In the midst of mayhem, a resident in the Rancho Tehama Reserve community of Northern California where a Tuesday morning shooting rampage ended with the slaying of the gunman, reportedly told the Los Angeles Times, “It’s not the gun, it’s not mental illness. It’s not anything, it’s just life, unfortunately.”
The quote was attributed to Tiffany Rodgers, who operates a small coffee shop with her husband, Brian.
Liberty Park Press contacted the coffee shop, Coffee Addiction, but was told by a woman who answered the telephone that the shop was not providing any comments.
But according to the Los Angeles Times, Rodgers reportedly observed:
“I just want to make sure this town doesn’t get a bad name. Such a beautiful, remote community and this happens everywhere. And I’m really hoping they don’t go for the gun violence portion of this, either, because it’s not a gun. I own guns. I take my kids shooting. It’s the person. And sometimes just bad things happen.”
The Associated Press is reporting that in his final conversation with his mother, Neal told her, “All of a sudden, now I’m on a cliff and there’s nowhere to go.”
Fox News headlined its Wednesday update “California gunman’s ongoing feud with neighbors may have led to shooting, mother says.” The story asserts that Neal had been in a “longstanding dispute” with neighbors and he had complained that fumes from a methamphetamine operation were “harming his nine dogs.”
The Daily Mail reported that his family said Neal had a violent temper. That newspaper also said he had been arrested and charged with second degree burglary earlier this year, plus assault with a deadly weapon, discharge of a firearm with gross negligence, possession of an assault weapon and misdemeanor battery. A trial date had been set for January.
Neal was killed Tuesday by Tehama County sheriff’s deputies, after a wild shooting spree that included an unsuccessful attempt to enter the Rancho Tehama Elementary School, but it had been locked down. There were seven different crime scenes, one stolen truck and a lot of ground to process.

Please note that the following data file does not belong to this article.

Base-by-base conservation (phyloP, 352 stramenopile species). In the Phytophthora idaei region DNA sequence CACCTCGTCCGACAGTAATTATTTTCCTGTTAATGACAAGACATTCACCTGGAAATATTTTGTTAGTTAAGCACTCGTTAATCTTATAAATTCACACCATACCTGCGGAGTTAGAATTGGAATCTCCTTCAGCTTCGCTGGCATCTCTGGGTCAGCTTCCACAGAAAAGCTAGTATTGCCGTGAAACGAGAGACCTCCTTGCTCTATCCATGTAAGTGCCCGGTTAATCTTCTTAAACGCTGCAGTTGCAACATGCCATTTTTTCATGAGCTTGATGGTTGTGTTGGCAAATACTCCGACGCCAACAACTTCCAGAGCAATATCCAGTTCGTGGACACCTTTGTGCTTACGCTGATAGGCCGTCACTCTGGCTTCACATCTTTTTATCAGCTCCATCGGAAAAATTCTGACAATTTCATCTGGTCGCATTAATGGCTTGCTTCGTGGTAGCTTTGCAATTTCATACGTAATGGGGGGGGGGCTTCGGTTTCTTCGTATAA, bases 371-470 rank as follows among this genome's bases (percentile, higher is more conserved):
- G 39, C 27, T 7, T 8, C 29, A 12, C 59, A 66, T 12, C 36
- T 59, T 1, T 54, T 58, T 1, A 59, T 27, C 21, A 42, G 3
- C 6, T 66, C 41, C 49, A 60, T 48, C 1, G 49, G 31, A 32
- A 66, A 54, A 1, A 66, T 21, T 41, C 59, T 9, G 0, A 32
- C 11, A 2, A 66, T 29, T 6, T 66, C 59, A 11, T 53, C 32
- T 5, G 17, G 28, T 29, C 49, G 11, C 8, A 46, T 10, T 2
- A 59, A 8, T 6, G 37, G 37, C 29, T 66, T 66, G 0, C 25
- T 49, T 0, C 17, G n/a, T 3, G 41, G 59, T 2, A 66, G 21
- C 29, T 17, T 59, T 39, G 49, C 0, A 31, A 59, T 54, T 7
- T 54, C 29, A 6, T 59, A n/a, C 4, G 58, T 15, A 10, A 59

Neal’s mother reportedly told the Associated Press that her son told her, “No matter where I go for help here I get nobody who will help me. All they are doing is trying to execute me here.”
Investigators reportedly recovered a semiautomatic rifle and two handguns at the scene where Neal was killed. A fourth gun reportedly was in the vehicle Neal was driving when he was stopped, but it was not identified.
There are two images emerging of the Rancho Tehama Reserve community, one of a close-knit community of neighbors and friends with a rural standard of living and low median income, and the other that is Wild West.
In a report published by KTVU News, former Tehama County Sheriff’s Deputy Kyle Pflager alleged that the community is home to marijuana growers and armed ex-felons, where trouble frequently develops between the pot farmers.
“There’s a lots of violence out there,’’ he said. “The people out there know how to grow marijuana and they do it very well. But there’s also a lot of disturbances between people and there is usually a weapon involved. There are a ton of guns out there in the hands of the wrong people.”
But KTVU, the Fox affiliate, also heard from Rancho Tehama Community Church Pastor Stephen May, who said, “The Rancho Tehama community has some really neat people in it. We do have some homeless, some guys who have been in prison and a lot of people who just want to get away from things. But in the midst of that is a great little community church and it’s really gorgeous up here.”